You are old. You wake up, in your own bed, and look up at the camera on the ceiling, which has been looking down at you all night. You find its presence reassuring. Another day begins. While your smartphone takes your blood pressure, a companion robot brings in breakfast, together with your various meds. You know you should get up. You have physiotherapy exercises to do on your games console. And you know the clinic will be analyzing your every move …

A scene from 2050? Perhaps, but it could also be much sooner. Care for older people is evolving rapidly, in response to an impending crisis in demand. The good news is that for the first time in history, most people alive now can expect to be around well into their sixties. The challenge is that increasing longevity coupled with lower birth rates means a smaller global workforce will have to support a much larger elderly population. Health and social care will be on the frontline. As the World Health Organization (WHO) has pointed out, older people have complex health needs, often with multiple chronic conditions and geriatric syndromes, and most health services are ill-prepared to cope.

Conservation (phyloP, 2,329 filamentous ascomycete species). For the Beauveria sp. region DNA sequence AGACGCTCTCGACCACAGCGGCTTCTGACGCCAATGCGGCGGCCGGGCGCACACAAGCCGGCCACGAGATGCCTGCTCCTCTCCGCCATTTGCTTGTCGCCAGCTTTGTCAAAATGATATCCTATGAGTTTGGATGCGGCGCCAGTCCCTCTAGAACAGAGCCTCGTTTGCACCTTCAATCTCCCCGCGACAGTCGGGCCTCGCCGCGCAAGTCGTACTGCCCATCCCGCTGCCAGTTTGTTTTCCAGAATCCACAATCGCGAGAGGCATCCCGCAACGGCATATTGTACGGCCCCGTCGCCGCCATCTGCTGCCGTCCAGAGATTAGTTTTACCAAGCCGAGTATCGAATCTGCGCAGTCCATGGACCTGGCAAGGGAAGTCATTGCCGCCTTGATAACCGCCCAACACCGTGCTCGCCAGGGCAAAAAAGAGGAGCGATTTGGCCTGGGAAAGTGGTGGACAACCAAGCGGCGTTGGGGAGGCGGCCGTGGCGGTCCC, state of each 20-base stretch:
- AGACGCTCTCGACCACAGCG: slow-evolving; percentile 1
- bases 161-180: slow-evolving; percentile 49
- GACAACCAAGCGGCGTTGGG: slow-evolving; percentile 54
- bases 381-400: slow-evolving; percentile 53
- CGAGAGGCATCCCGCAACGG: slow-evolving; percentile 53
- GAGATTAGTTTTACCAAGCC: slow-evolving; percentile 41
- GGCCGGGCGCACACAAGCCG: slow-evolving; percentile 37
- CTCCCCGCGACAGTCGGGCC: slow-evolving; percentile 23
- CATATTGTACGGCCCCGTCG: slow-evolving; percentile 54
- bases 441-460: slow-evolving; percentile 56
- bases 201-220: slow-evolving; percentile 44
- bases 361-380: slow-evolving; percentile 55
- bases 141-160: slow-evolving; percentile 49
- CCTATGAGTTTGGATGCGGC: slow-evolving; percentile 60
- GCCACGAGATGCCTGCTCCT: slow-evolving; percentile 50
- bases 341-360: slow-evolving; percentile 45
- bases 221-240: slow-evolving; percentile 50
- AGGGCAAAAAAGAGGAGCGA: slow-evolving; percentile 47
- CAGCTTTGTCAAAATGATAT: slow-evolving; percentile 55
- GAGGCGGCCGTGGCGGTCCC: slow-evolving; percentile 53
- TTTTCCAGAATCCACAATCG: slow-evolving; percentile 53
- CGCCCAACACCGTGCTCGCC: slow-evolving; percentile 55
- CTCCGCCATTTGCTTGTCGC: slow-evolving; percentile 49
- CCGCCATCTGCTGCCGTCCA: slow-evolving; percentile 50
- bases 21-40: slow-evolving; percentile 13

This poses tough questions for governments and healthcare providers across the globe, especially as rising expectations coincide with pressure on funding and fewer resources to go round. The answers promise to challenge not only established models of healthcare provision but the way in which cities are planned and, perhaps most fundamentally, the distinction between care environments and our own homes.